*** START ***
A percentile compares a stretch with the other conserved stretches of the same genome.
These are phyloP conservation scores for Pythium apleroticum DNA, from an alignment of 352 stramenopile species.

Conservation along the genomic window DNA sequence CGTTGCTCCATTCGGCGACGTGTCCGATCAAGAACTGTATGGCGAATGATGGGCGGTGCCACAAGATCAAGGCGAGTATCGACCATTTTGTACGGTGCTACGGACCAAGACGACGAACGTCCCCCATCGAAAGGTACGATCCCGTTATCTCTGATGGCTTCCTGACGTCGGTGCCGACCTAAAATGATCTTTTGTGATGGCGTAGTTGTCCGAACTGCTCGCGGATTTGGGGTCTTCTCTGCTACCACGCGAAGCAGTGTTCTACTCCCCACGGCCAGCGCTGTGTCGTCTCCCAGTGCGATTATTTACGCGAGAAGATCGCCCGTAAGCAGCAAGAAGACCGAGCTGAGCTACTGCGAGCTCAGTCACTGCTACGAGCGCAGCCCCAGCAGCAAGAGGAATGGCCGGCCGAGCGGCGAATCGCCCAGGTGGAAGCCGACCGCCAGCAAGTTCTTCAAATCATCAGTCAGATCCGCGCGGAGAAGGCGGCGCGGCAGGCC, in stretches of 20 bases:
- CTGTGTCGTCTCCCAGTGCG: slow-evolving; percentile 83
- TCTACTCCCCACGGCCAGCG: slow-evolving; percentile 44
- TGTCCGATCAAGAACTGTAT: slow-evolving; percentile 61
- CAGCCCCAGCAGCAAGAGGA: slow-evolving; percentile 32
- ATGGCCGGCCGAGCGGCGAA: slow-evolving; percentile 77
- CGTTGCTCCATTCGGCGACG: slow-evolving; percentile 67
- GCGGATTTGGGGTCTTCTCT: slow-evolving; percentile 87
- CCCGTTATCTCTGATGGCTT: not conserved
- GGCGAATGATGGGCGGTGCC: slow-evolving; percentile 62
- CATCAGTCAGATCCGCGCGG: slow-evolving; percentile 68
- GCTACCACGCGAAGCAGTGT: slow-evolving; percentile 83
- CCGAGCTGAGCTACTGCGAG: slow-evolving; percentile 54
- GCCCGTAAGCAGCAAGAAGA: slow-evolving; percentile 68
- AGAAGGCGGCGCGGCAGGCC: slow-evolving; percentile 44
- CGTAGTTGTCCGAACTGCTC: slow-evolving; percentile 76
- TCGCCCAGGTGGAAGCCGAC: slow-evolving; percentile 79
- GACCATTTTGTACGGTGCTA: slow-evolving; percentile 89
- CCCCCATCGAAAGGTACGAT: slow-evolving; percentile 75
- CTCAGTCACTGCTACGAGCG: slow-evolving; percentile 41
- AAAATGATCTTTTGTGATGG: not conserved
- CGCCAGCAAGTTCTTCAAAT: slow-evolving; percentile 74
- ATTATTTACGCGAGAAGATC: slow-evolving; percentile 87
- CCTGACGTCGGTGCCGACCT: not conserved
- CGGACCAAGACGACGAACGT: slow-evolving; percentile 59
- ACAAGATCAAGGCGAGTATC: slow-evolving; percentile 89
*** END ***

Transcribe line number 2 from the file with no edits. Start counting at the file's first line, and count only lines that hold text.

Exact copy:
These are phyloP conservation scores for Pythium apleroticum DNA, from an alignment of 352 stramenopile species.